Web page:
Backing vocalist

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One of the Wives, the backing vocalists for English singer Ebony Bones

Backing vocalists are singers who provide vocal harmony with the lead vocalist or other backing vocalists. In some cases, a backing singer may sing alone as a lead-in to the main vocalist's entry or to sing a counter-melody. Backing vocalists are used in a broad range of popular music, traditional music and world music styles.

Solo artists may employ professional backing vocalists in studio recording sessions as well as during concerts; in many rock and metal bands (e.g., the power trio), the musicians doing backing vocals also play instruments, such as guitar, electric bass, drums, or keyboards. In Latin or Afro-Cuban groups, backing singers may play percussion instruments or shakers while singing; in some pop and hip-hop groups and in musical theater, the backing singers may be required to perform elaborately choreographed dance routines while they sing through headset microphones.

The style of singing used by backing singers varies according to the type of song and the genre of music the band plays; in pop and country songs, backing vocalists may perform vocal harmony parts to support the lead vocalist. In hardcore punk or rockabilly, other band members who play instruments may sing or shout backing vocals during the chorus (refrain) section of the songs.

Terminology[edit]

Alternative terms for backing vocalists include backing singers, backing vocals, additional vocals or, particularly in the United States and Canada, backup singers or sometimes background singers or harmony vocalists.

Examples[edit]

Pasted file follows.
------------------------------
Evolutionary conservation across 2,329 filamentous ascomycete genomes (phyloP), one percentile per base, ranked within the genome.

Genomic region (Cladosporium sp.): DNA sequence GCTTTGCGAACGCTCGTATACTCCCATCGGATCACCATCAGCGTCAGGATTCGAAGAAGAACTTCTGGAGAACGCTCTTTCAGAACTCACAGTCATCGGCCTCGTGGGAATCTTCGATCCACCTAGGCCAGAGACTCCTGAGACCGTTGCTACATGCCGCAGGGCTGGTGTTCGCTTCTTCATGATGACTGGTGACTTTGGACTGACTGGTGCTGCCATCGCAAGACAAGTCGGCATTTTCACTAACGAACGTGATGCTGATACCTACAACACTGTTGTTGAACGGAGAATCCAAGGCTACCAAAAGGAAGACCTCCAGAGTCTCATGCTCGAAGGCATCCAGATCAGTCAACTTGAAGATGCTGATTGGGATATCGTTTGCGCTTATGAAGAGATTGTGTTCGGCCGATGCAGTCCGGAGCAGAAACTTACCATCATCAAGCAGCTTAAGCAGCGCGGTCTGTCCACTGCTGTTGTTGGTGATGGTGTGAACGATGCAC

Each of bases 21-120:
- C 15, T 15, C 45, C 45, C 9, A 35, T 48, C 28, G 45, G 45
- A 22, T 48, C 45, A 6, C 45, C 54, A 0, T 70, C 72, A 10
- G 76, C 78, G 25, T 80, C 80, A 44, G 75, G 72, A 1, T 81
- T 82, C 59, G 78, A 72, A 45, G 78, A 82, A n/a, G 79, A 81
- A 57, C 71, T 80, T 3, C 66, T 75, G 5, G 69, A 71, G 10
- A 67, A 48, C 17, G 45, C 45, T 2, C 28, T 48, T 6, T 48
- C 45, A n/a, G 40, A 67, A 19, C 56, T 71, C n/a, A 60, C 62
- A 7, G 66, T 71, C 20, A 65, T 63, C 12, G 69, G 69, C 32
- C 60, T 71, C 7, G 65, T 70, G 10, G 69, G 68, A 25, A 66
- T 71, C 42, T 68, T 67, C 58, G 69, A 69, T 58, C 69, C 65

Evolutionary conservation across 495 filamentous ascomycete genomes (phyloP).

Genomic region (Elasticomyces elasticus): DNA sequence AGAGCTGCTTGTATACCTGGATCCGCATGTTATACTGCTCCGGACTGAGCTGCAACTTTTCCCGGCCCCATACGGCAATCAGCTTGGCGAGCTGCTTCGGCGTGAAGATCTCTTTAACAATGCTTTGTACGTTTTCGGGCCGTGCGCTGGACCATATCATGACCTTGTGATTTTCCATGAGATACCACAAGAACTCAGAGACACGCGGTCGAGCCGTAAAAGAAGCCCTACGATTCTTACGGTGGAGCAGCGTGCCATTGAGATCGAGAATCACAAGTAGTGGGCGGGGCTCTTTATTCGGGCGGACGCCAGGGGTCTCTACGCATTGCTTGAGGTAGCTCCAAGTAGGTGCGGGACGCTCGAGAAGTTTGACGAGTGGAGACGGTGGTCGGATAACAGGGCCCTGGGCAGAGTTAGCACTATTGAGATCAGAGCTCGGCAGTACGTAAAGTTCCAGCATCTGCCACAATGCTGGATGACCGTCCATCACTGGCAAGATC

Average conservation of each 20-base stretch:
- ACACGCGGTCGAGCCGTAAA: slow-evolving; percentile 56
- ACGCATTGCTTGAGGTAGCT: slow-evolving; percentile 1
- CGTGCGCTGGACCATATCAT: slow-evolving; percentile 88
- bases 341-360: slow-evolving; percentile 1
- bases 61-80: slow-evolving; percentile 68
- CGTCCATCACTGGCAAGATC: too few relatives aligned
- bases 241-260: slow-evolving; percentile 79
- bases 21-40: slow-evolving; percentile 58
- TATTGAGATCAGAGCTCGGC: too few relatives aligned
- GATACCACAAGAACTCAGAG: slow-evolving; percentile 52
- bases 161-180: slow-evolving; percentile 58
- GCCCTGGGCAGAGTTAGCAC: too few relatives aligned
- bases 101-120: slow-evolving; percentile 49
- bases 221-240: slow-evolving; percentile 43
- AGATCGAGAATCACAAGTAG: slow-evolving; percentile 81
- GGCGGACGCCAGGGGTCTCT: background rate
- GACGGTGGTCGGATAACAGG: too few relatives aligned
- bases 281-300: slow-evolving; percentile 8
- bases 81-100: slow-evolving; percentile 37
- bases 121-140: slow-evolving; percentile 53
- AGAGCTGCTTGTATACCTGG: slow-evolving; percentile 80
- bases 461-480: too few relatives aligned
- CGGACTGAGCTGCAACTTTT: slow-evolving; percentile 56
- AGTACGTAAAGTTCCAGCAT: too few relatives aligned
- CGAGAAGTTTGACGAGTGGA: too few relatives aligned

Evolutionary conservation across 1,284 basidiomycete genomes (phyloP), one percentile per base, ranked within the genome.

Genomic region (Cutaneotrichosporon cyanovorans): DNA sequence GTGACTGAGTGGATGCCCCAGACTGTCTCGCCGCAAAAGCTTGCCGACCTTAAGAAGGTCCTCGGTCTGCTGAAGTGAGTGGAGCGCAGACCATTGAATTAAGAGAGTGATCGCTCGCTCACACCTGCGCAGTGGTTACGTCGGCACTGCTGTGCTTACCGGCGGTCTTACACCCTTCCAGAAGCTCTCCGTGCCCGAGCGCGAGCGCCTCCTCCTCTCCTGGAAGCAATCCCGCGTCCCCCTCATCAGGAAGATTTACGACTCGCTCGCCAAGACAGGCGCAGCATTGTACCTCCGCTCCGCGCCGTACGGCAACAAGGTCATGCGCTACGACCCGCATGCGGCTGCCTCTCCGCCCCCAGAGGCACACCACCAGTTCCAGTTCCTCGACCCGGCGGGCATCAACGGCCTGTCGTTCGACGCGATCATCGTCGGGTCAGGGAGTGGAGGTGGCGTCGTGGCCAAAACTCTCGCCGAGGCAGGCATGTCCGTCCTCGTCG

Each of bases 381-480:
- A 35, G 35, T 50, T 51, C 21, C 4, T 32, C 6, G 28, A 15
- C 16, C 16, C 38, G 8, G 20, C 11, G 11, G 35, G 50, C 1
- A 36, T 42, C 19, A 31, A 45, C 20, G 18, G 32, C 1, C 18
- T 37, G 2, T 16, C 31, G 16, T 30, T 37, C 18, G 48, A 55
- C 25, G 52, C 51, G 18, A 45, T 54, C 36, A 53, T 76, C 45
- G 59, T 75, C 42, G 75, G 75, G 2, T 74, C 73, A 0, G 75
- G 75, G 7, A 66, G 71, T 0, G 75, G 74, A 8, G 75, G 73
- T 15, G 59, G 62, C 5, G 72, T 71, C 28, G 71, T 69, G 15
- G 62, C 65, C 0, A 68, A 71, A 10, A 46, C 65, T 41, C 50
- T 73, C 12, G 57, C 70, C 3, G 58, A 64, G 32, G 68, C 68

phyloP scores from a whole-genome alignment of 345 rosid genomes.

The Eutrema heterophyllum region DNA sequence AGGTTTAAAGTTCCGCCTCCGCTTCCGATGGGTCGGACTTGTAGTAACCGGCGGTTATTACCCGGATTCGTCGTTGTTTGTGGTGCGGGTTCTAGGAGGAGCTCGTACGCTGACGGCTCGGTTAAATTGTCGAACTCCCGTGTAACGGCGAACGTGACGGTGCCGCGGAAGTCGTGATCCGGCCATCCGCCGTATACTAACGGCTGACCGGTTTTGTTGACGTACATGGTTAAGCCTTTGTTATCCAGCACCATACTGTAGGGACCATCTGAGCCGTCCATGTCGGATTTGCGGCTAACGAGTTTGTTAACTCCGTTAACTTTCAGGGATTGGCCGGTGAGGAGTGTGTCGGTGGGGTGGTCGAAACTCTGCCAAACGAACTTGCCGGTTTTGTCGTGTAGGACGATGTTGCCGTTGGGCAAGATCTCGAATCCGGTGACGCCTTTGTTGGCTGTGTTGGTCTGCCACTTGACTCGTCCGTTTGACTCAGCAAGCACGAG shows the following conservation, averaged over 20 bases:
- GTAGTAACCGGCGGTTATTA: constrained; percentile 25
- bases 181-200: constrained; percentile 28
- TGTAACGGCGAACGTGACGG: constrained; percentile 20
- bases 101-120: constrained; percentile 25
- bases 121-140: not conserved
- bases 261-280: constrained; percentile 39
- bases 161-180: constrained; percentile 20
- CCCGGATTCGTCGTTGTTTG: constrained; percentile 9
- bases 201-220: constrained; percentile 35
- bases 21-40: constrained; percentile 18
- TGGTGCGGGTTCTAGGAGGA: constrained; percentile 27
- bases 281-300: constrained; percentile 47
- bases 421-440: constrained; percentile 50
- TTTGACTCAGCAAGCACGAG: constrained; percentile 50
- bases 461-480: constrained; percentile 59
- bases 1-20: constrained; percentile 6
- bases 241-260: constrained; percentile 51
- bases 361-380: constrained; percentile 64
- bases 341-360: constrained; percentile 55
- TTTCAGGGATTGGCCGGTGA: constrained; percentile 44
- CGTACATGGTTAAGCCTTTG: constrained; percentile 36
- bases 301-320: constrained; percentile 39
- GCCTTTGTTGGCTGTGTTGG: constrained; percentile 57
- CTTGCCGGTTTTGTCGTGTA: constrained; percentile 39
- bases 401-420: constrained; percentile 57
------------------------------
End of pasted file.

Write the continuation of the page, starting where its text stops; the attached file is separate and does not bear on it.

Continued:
While some bands use performers whose sole on-stage role is performing backing vocals, it is common for backing singers to have other roles. Two notable examples of band members who sang back-up are The Beach Boys and The Beatles, the Beach Boys were well known for their close vocal harmonies, occasionally with all five members singing at once such as "In My Room" and "Surfer Girl". All five members would sing lead, although most often Brian Wilson or Mike Love would sing lead with guitarists Carl Wilson and Al Jardine and drummer Dennis Wilson singing background harmonies.

The Beatles were also known for their close style of vocal harmonies[opinion] – all Beatles members sang both lead and backing vocals at some point, especially John Lennon and Paul McCartney, who frequently supported each other with harmonies, often with fellow Beatle George Harrison joining in. Ringo Starr, while not as prominent in the role of backing singer as his three bandmates due to his distinctive voice, can be heard singing backing vocals in such tracks as "The Continuing Story of Bungalow Bill" and "Carry That Weight". Examples of three-part harmonies by Lennon, McCartney and Harrison include "Nowhere Man", "Because", "Day Tripper", and "This Boy". The members of Crosby, Stills, Nash & Young and Bee Gees all each wrote songs and sang back-up or lead vocals and played various instruments on their albums and various collaborations with each other.

Former guitarist John Frusciante and current guitarist Josh Klinghoffer of the Red Hot Chili Peppers sing nearly all backing vocals (few songs were recorded without backing vocals), often singing some parts without accompaniment from lead vocalist Anthony Kiedis. The band's bassist Flea occasionally filled in for additional vocals. Frusciante usually sang one song by himself during concerts. Another example is "No Frontiers" by The Corrs, which is sung by Sharon and Caroline.

Other backing vocalists include Sebastien Lefebvre (rhythm guitarist at the same time) and David Desrosiers (Bass guitarist, also at the same time ) for pop punk band Simple Plan, John Petrucci of Dream Theater, and guitarists Zacky Vengeance and Synyster Gates of heavy metal band Avenged Sevenfold.

Lead singers who record backing vocals[edit]